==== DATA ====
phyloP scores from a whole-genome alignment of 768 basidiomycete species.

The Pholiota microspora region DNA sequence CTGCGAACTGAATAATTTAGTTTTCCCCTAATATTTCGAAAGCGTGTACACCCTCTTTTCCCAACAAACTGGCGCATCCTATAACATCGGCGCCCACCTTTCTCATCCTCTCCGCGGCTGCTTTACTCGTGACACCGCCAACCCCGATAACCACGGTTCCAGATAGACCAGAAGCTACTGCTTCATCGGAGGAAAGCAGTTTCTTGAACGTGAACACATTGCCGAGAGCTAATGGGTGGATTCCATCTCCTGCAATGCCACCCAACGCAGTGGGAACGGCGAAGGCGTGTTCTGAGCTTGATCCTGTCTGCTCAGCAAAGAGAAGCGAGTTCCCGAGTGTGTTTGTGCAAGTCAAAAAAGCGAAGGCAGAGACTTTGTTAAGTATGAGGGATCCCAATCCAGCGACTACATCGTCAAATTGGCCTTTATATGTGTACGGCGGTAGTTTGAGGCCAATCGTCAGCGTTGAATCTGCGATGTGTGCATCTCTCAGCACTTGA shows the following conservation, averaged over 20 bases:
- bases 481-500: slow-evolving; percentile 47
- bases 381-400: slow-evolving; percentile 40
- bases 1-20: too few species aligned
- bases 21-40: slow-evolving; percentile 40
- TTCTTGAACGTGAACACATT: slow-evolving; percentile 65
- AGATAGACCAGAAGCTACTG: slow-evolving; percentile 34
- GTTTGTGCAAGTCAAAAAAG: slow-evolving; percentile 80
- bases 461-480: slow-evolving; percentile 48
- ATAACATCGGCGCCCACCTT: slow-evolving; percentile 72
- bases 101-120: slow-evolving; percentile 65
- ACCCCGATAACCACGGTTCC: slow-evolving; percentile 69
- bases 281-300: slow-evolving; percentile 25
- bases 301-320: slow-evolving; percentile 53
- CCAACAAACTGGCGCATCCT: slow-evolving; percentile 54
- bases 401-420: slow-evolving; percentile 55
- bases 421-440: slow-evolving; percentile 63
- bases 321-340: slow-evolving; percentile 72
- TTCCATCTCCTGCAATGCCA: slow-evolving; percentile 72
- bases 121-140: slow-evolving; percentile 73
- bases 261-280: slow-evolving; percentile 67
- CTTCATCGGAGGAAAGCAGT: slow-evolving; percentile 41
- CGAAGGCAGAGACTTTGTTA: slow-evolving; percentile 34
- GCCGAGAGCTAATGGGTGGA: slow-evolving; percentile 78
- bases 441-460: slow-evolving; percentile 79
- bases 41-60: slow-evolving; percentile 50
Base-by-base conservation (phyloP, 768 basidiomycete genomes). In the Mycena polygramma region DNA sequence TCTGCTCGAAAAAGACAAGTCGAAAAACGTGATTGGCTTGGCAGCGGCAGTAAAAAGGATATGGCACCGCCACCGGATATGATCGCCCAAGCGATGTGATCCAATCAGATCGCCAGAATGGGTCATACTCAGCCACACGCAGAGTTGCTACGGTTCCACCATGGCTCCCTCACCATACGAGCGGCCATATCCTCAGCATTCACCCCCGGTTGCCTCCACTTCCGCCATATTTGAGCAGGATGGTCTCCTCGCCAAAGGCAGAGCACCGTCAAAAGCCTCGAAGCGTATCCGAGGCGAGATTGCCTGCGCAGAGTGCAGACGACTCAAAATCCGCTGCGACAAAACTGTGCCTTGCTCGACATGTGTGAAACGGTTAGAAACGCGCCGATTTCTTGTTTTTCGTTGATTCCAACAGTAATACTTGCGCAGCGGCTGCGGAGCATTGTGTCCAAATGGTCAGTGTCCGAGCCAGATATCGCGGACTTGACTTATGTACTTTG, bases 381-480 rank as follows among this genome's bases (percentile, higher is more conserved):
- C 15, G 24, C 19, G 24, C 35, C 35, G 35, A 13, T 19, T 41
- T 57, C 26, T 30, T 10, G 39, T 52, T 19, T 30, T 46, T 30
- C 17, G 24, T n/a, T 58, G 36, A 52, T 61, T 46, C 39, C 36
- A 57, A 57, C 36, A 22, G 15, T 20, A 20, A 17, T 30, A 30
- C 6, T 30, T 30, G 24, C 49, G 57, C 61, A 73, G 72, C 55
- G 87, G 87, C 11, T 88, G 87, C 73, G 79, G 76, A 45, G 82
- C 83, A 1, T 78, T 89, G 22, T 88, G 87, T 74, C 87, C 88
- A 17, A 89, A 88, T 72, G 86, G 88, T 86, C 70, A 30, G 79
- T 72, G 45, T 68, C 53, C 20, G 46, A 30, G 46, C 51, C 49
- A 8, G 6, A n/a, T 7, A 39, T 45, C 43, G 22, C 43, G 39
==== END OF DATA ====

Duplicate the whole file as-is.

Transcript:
phyloP scores from a whole-genome alignment of 768 basidiomycete species.

The Pholiota microspora region DNA sequence CTGCGAACTGAATAATTTAGTTTTCCCCTAATATTTCGAAAGCGTGTACACCCTCTTTTCCCAACAAACTGGCGCATCCTATAACATCGGCGCCCACCTTTCTCATCCTCTCCGCGGCTGCTTTACTCGTGACACCGCCAACCCCGATAACCACGGTTCCAGATAGACCAGAAGCTACTGCTTCATCGGAGGAAAGCAGTTTCTTGAACGTGAACACATTGCCGAGAGCTAATGGGTGGATTCCATCTCCTGCAATGCCACCCAACGCAGTGGGAACGGCGAAGGCGTGTTCTGAGCTTGATCCTGTCTGCTCAGCAAAGAGAAGCGAGTTCCCGAGTGTGTTTGTGCAAGTCAAAAAAGCGAAGGCAGAGACTTTGTTAAGTATGAGGGATCCCAATCCAGCGACTACATCGTCAAATTGGCCTTTATATGTGTACGGCGGTAGTTTGAGGCCAATCGTCAGCGTTGAATCTGCGATGTGTGCATCTCTCAGCACTTGA shows the following conservation, averaged over 20 bases:
- bases 481-500: slow-evolving; percentile 47
- bases 381-400: slow-evolving; percentile 40
- bases 1-20: too few species aligned
- bases 21-40: slow-evolving; percentile 40
- TTCTTGAACGTGAACACATT: slow-evolving; percentile 65
- AGATAGACCAGAAGCTACTG: slow-evolving; percentile 34
- GTTTGTGCAAGTCAAAAAAG: slow-evolving; percentile 80
- bases 461-480: slow-evolving; percentile 48
- ATAACATCGGCGCCCACCTT: slow-evolving; percentile 72
- bases 101-120: slow-evolving; percentile 65
- ACCCCGATAACCACGGTTCC: slow-evolving; percentile 69
- bases 281-300: slow-evolving; percentile 25
- bases 301-320: slow-evolving; percentile 53
- CCAACAAACTGGCGCATCCT: slow-evolving; percentile 54
- bases 401-420: slow-evolving; percentile 55
- bases 421-440: slow-evolving; percentile 63
- bases 321-340: slow-evolving; percentile 72
- TTCCATCTCCTGCAATGCCA: slow-evolving; percentile 72
- bases 121-140: slow-evolving; percentile 73
- bases 261-280: slow-evolving; percentile 67
- CTTCATCGGAGGAAAGCAGT: slow-evolving; percentile 41
- CGAAGGCAGAGACTTTGTTA: slow-evolving; percentile 34
- GCCGAGAGCTAATGGGTGGA: slow-evolving; percentile 78
- bases 441-460: slow-evolving; percentile 79
- bases 41-60: slow-evolving; percentile 50
Base-by-base conservation (phyloP, 768 basidiomycete genomes). In the Mycena polygramma region DNA sequence TCTGCTCGAAAAAGACAAGTCGAAAAACGTGATTGGCTTGGCAGCGGCAGTAAAAAGGATATGGCACCGCCACCGGATATGATCGCCCAAGCGATGTGATCCAATCAGATCGCCAGAATGGGTCATACTCAGCCACACGCAGAGTTGCTACGGTTCCACCATGGCTCCCTCACCATACGAGCGGCCATATCCTCAGCATTCACCCCCGGTTGCCTCCACTTCCGCCATATTTGAGCAGGATGGTCTCCTCGCCAAAGGCAGAGCACCGTCAAAAGCCTCGAAGCGTATCCGAGGCGAGATTGCCTGCGCAGAGTGCAGACGACTCAAAATCCGCTGCGACAAAACTGTGCCTTGCTCGACATGTGTGAAACGGTTAGAAACGCGCCGATTTCTTGTTTTTCGTTGATTCCAACAGTAATACTTGCGCAGCGGCTGCGGAGCATTGTGTCCAAATGGTCAGTGTCCGAGCCAGATATCGCGGACTTGACTTATGTACTTTG, bases 381-480 rank as follows among this genome's bases (percentile, higher is more conserved):
- C 15, G 24, C 19, G 24, C 35, C 35, G 35, A 13, T 19, T 41
- T 57, C 26, T 30, T 10, G 39, T 52, T 19, T 30, T 46, T 30
- C 17, G 24, T n/a, T 58, G 36, A 52, T 61, T 46, C 39, C 36
- A 57, A 57, C 36, A 22, G 15, T 20, A 20, A 17, T 30, A 30
- C 6, T 30, T 30, G 24, C 49, G 57, C 61, A 73, G 72, C 55
- G 87, G 87, C 11, T 88, G 87, C 73, G 79, G 76, A 45, G 82
- C 83, A 1, T 78, T 89, G 22, T 88, G 87, T 74, C 87, C 88
- A 17, A 89, A 88, T 72, G 86, G 88, T 86, C 70, A 30, G 79
- T 72, G 45, T 68, C 53, C 20, G 46, A 30, G 46, C 51, C 49
- A 8, G 6, A n/a, T 7, A 39, T 45, C 43, G 22, C 43, G 39